- Distinctive design inside and out
- Modern and great quality interior
- Finally 15,000km service intervals
- Outrageously expensive
- Small battery pack and range
- Small rear seat limits practicality
While the world deals with the Covid crisis, automotive manufacturers are dealing with issues like production problems, emissions targets and despite both issues, electric cars. Electric cars are, according to manufacturers, the future and almost every car maker has been rushing to make electric cars the next it thing the world over. Mazda, however, has been late to the party with its first electric car: the MX-30. If the name sounds familiar, that’s because there’s actually a mild-hybrid petrol MX-30 available from around $35,000, but this electric version is more than twice the price. With that in mind, what’s the 2021 Mazda MX-30 E35 Astina like? Let’s find out.
Price & Equipment: 6/10
Priced at $65,490 plus on-road costs ($70,961 drive away), the 2021 Mazda MX-30 E35 is only available in top-spec Astina form. It’s fully loaded with standard kit including 18-inch alloy wheels, all-LED lighting, auto lights and wipers, an 8.8-inch infotainment screen with wired Apple CarPlay and Android Auto, satellite navigation, digital radio, a sunroof, a leather steering wheel, half faux-leather/cloth trim, a 10-way electrically adjustable driver’s seat with memory functionality, heated front seats and a heated steering wheel, two USB ports, a 240V socket, single-zone climate control, keyless entry and start, heated and auto-folding mirrors, an auto-dimming rear view mirror and a 231-watt 12-speaker Bose sound system.
Standard safety kit includes eight airbags, auto emergency braking (AEB) with pedestrian, cyclist and intersection assist, Matrix active high beam functionality for the headlights, front and rear cross-traffic alert, blind-spot monitoring, lane keep assist, adaptive cruise control with stop and go functionality, auto rear braking, a heads-up display, a 360-degree parking camera, front and rear parking sensors, driver attention monitoring, speed sign recognition, lane trace assist and tyre pressure monitoring.
|2021 Mazda MX-30 E35|
|Price (drive away in NSW):||$70,961 (plus $1,450 paint)|
|Doors and seats||5 doors, 5 seats|
|Power and Torque:||107kW/271Nm|
|Battery and charge time (10-80%):||35.5kWh/36 minutes (50kW)|
|Warranty:||Five years, unlimited kilometre|
|Service pricing (five years/75,000km):||$1,285 ($257 per service)|
|0-100km/h sprint time:||9.7 seconds|
There are a range of colours available including ‘Arctic White’, ‘Ceramic Metallic’, ‘Jet Black’ and ‘Machine Grey’ and ‘Polymetal Grey’ – the latter two are $495 extra. ‘Ceramic’ can be had with a black roof for an extra $995, while ‘Polymetal Grey’ and ‘Soul Red Crystal’ can also be had with black roofs for an extra $1,490. Our test car was painted in ‘Polymetal Grey’ with the black roof and is priced at $72,526 drive away.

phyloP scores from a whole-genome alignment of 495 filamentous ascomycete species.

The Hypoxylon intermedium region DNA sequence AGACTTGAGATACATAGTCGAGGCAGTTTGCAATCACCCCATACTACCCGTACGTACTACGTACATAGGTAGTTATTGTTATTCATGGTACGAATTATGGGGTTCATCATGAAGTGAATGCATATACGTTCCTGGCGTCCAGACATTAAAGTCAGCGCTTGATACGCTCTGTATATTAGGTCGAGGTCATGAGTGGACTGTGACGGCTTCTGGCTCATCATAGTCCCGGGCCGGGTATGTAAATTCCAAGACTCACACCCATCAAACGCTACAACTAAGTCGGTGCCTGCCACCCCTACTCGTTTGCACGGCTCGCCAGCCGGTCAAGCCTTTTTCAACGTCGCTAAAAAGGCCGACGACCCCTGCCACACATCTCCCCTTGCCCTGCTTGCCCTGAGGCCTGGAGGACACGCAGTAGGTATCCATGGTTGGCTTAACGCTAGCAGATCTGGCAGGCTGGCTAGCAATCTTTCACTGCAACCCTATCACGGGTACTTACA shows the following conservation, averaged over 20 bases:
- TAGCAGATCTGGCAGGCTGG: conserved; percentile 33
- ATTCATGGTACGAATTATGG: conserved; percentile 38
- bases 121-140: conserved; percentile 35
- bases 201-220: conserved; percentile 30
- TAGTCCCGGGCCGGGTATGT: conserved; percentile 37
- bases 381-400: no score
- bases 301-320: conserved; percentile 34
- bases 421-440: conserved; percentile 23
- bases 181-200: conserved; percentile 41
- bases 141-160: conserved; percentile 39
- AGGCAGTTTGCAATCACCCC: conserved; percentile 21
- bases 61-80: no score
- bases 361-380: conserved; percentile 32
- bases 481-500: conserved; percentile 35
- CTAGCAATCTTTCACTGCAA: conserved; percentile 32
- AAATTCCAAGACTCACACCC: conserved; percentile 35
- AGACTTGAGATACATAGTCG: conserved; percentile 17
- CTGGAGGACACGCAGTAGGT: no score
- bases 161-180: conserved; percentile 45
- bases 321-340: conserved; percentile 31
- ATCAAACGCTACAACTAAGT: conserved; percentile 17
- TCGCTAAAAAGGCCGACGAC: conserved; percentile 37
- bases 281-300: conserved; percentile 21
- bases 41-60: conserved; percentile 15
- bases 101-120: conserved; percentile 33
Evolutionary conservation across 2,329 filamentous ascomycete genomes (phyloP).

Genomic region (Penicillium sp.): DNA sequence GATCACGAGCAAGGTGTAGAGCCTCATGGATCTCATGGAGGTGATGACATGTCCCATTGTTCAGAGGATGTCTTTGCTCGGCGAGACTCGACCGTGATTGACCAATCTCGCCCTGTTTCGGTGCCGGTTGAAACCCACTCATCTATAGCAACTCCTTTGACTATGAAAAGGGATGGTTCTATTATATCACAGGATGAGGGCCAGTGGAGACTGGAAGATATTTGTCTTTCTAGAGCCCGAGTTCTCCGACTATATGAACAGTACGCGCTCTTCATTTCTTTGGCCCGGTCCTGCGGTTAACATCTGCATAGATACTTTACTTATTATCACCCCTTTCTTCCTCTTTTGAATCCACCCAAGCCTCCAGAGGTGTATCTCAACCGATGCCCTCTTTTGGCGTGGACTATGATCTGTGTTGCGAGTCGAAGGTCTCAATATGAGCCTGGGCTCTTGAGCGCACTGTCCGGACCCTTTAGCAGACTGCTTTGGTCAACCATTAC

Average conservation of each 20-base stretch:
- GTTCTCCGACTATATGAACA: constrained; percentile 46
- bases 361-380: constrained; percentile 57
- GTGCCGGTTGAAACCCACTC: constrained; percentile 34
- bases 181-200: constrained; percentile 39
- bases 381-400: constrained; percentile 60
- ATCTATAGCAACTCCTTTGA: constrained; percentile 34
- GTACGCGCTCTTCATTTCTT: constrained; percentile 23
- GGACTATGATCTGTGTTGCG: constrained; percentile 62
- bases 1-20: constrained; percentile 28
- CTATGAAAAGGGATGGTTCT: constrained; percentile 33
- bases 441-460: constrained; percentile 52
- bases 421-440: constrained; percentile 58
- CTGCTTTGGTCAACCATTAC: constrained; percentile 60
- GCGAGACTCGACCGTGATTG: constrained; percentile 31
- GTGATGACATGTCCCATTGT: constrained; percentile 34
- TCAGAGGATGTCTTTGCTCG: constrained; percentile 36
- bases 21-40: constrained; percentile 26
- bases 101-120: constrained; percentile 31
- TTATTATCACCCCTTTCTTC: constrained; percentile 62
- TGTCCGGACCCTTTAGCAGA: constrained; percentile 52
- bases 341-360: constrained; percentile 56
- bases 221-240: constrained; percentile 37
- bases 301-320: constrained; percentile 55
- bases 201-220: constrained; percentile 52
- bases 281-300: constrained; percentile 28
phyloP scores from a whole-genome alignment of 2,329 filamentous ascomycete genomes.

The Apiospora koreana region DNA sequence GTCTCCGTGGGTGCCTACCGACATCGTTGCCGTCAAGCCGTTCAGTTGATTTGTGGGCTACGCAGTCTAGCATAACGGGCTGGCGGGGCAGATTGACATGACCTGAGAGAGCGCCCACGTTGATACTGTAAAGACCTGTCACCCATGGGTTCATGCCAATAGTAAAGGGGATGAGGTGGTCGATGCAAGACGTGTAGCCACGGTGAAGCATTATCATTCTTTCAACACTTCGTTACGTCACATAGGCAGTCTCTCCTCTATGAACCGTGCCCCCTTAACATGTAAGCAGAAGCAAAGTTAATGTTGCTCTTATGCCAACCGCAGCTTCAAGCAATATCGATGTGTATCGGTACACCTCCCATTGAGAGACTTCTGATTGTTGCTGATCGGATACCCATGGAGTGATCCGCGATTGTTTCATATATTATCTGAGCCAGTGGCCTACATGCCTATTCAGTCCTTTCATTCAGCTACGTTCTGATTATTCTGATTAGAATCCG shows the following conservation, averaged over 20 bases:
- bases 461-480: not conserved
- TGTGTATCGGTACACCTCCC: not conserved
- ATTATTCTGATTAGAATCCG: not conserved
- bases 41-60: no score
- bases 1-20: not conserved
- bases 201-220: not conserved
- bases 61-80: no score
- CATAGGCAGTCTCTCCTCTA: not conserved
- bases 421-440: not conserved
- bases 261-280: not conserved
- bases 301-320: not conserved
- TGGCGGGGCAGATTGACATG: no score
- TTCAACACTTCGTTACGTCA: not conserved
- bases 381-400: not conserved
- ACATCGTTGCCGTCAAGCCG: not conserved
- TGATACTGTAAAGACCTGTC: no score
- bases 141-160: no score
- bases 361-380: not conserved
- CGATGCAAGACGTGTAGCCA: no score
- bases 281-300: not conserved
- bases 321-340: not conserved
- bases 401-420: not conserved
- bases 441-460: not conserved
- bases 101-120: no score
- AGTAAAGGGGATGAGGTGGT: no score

There are many competitors to the 2021 Mazda MX-30 E35 including the $69,311 drive away Hyundai Kona Electric Highlander Extended Range and the $70,990 drive away Kia e-Niro Sport. The Mazda features more safety kit than the South Korean cousins, as well as features such as Matrix headlights and heated seats/steering wheel over the e-Niro. But the Kona features kit such as ventilated front seats, heated rear seats, wireless phone charging, rear occupant alert, safe exit assist and an electric passenger seat. And then there’s the battery pack: the Kona and e-Niro’s 64kWh unit is almost double the size of the Mazda, so the Mazda appears to be poor value in comparison.
That’s the extended range Kona as well – the $6,000 cheaper (than the Mazda) standard range Kona Highlander still offers 305km of range, which is 105km more than the Mazda.
Performance & Range: 6/10
Under the bonnet of the 2021 Mazda MX-30 E35 is a 107kW/271Nm electric motor that powers the front wheels. It draws its power from a small 35.5kWh lithium ion battery pack that’s mounted under the floor and it can be charged from 20-80 per cent in as little as 36 minutes using 50kW DC charging – though the minimum nine-hour charge time using a wall socket is more likely for most owners, according to Mazda. Like a lot of other EVs in Australia, the MX-30 comes with a wall charger as standard – a AC charger can be had as an accessory or on the aftermarket for around $500, and it’s something we would strongly recommend as it opens up a lot more charging spots.
Unlike the Hyundai Kona Extended Range and the Kia e-Niro, the MX-30’s performance is nothing special. Mazda claims a 0-100km/h sprint time of 9.7 seconds, which is around two seconds slower than the Kona and roughly equal to the 2.0-litre petrol MX-30. It’s totally fine for urban use but the South Korean cousins are definitely much quicker, if that’s what you’re looking for.
So while the MX-30’s performance is nothing special, its 200km range is equally unworthy – especially when the Kona Extended Range offers 484km, which is a massive 284km more – more than twice the Mazda. Even the standard range Kona offers 305km of range, which is 105km more than the Mazda.